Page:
Water safety is extremely important in Arizona. Childhood drownings are the leading cause of accidental death of children in Arizona under the age of five. At the YMCA, we strive to provide programs that provide critical safety around water knowledge and teach swimming skills. Our programs range from group and private swim lessons to collaborating with schools to deliver drowning prevention programs.

Drowning Facts

  1. According to the CDC, “more children ages 1–4 die from drowning than any other cause of death except birth defects.”
  2. Drowning is fast and silent. It can happen in as little as 20-60 seconds.
  3. Children, males, and individuals with increased access to water are most at risk of drowning.

“It is just teaching kids that they need to look both ways before they cross the street or not to put their hand in a hot stove. They need to know lifesaving information. They need to ask permission from a grown-up before they get in the water, and they need to have a grown-up always watching them. Also, they need to know what they do if they fall in a pool, and other essential lifesaving skills.” Shelbi Schmidt, Program Director of Aquatics at our Desert Foothills Family YMCA

For Shelbi Schmidt, our Program Director of Aquatics at our Desert Foothills Family YMCA is essential that everybody should have access to Water Safety Education. For that reason, below, we will find some tips that every child, parent, or caregiver, should know when they are in the water. This will help have a water safety plan in place for your family.

Water Safety Tips


Kids should always ask permission from a grown-up to get in the water. We tell them that their grown-up should always be watching them with their eyes, even if they are a good swimmer. Many backyard and waterfront drownings can be prevented if young swimmers know they have to ask permission and have a grown-up watching them before they can get in any body of water. Practice with your child asking you “Can I please get in the water?” every time you are at a pool or waterfront. This will help grown-ups be aware to enforce water safety rules.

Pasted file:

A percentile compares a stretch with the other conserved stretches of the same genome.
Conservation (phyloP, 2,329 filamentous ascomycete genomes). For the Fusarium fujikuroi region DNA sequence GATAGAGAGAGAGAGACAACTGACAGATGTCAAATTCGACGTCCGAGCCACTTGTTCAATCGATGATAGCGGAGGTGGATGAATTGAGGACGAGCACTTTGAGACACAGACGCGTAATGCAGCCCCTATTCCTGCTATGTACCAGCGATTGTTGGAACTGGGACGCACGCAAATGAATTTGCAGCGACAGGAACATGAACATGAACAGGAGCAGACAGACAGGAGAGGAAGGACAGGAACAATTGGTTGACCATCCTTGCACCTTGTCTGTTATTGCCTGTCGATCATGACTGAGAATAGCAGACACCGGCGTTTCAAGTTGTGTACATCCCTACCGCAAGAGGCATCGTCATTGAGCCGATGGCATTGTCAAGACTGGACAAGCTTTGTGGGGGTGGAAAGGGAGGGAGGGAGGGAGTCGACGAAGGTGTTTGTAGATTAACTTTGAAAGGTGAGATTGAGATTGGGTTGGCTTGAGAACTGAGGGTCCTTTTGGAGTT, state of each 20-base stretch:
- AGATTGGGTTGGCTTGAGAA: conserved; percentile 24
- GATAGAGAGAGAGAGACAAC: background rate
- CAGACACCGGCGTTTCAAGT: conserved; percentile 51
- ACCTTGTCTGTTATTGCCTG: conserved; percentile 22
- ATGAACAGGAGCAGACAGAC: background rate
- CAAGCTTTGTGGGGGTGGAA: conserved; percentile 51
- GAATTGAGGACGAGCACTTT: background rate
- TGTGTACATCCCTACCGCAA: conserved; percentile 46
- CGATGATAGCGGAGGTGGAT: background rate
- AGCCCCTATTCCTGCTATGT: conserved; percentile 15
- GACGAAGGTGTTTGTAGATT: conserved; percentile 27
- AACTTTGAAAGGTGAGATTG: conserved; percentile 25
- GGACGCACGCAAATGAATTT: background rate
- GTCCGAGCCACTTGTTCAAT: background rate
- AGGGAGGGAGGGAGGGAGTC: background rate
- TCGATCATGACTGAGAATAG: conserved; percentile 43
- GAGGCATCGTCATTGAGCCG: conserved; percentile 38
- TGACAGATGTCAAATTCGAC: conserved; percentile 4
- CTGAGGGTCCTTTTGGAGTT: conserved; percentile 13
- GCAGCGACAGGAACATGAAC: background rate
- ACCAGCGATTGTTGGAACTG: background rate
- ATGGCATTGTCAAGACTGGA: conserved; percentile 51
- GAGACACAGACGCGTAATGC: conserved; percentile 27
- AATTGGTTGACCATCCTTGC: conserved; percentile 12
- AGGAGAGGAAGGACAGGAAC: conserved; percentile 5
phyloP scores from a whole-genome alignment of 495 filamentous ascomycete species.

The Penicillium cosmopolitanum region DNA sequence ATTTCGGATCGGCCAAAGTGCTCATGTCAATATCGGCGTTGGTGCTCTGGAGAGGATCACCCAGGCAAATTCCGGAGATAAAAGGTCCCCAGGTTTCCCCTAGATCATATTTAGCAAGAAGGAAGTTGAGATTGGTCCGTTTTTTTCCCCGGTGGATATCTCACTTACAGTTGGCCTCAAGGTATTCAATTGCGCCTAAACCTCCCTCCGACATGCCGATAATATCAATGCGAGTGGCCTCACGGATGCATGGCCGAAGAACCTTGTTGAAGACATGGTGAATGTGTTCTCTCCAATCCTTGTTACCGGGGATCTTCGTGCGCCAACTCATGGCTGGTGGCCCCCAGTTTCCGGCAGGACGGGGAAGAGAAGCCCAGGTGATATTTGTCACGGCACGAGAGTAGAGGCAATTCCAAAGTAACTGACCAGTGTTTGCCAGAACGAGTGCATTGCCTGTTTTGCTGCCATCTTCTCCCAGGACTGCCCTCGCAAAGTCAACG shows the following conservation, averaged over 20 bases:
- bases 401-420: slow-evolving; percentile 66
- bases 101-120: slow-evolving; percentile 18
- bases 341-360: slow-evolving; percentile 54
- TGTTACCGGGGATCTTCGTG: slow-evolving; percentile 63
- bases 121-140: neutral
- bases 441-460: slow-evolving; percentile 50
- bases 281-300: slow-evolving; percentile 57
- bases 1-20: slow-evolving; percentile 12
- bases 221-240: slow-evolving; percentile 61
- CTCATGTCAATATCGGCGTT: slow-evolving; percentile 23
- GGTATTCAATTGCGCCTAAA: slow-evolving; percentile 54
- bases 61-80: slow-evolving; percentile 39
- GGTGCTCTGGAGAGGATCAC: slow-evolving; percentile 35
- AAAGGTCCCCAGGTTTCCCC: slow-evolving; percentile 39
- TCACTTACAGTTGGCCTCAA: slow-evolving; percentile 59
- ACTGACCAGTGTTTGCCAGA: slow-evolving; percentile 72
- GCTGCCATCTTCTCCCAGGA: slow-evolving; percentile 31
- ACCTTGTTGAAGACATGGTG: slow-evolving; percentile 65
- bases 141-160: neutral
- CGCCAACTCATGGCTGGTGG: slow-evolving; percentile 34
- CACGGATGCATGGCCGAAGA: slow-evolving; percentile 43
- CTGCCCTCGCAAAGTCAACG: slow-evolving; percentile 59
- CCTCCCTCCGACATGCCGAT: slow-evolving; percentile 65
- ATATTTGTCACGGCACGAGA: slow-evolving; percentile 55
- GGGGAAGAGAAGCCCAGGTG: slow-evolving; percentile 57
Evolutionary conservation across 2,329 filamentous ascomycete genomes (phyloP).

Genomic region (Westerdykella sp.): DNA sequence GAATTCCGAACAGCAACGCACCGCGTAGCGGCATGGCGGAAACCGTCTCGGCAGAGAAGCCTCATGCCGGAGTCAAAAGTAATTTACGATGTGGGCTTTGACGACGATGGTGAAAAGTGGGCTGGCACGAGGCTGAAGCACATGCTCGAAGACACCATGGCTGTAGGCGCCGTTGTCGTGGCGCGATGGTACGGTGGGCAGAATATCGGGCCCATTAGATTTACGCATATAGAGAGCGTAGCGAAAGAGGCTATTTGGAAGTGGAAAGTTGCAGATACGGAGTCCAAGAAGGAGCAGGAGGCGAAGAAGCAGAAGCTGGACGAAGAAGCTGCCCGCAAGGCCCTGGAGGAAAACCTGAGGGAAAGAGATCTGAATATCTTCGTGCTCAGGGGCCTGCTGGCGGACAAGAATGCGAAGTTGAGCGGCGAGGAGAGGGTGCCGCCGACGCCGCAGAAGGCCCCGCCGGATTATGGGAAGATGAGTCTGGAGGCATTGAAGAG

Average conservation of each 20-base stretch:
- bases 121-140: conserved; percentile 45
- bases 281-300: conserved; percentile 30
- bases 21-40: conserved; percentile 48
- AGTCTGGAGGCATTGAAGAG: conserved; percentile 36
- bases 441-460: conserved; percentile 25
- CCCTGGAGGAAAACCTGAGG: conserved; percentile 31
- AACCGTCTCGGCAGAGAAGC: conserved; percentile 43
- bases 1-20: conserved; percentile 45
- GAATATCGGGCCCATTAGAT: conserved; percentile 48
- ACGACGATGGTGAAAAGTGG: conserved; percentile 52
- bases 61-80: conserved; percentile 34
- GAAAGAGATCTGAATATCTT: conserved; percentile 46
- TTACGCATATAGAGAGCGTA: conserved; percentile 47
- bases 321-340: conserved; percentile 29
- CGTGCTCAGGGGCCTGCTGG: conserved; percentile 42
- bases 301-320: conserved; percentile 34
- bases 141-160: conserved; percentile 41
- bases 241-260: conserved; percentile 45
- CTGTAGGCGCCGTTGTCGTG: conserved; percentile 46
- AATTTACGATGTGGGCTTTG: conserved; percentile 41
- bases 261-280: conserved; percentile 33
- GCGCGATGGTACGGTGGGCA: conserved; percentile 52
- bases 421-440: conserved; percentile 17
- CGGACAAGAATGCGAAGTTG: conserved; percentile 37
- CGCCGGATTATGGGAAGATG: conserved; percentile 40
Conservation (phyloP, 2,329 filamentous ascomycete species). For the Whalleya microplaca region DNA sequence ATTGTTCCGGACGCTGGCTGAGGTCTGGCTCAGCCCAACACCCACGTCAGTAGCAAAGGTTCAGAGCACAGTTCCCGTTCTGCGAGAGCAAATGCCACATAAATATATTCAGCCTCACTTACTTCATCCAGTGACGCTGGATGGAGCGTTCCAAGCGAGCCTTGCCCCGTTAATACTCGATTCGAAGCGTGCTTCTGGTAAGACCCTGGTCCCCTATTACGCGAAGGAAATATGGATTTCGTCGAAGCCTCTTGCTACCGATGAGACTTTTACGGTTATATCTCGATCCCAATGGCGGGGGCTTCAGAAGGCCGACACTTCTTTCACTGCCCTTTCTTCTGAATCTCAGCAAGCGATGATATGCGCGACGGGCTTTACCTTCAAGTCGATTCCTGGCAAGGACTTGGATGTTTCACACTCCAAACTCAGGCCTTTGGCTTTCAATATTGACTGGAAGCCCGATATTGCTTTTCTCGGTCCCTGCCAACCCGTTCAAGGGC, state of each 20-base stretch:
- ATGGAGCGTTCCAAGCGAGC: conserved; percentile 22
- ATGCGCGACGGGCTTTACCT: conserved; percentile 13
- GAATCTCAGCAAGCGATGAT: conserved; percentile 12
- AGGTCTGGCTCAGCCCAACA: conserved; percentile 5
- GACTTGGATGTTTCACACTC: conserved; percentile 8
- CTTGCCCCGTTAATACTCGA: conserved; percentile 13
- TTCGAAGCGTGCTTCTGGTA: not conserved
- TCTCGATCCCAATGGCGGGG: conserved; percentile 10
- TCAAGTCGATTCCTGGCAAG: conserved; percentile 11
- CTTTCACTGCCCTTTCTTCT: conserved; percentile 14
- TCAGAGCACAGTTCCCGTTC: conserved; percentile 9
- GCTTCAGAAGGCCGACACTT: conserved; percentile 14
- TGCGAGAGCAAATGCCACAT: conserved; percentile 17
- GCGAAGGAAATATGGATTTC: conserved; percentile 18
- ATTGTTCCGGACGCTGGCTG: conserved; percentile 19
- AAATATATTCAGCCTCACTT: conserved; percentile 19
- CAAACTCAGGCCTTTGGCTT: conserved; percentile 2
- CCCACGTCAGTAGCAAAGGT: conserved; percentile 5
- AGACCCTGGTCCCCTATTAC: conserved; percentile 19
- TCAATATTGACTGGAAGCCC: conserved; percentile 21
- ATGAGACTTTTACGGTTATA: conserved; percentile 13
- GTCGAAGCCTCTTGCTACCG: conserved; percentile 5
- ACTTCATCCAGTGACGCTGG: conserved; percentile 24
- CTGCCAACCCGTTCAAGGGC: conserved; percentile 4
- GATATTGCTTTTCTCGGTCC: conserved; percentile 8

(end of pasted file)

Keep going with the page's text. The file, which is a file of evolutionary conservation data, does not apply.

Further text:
An important rule for water safety for kids is if a friend or sibling falls in the water, kids should not jump in and try to help. Instead, they should “Reach or Throw, Don’t Go”. In other words, they can lay down on the pool deck and reach something out to their friend, or if their friend is too far away, they can throw something that floats out to them.


If kids get tired while they are swimming, they can turn their shoulders and hips and float on their back and take a break before they roll over, and keep swimming. We also teach them to roll over and float if they need to call for help from a lifeguard or a grown-up.


At the YMCA, we recommend that your child’s lifejacket be a U.S. Coast Guard-approved flotation device. You can find the symbol inside the lifejacket. It is a circle with a “UL” inside it and it will say “Marine Listed”. Your child’s lifejacket should fit just right, not too tight but not too loose where it is slipping over your child’s head. You will want to make sure the buckles are fastened, and the straps are pulled tight.


Need more water safety tips? Make sure your family knows all the water safety rules. Visit your nearest YMCA and find more about the programs and activities for this upcoming summer!

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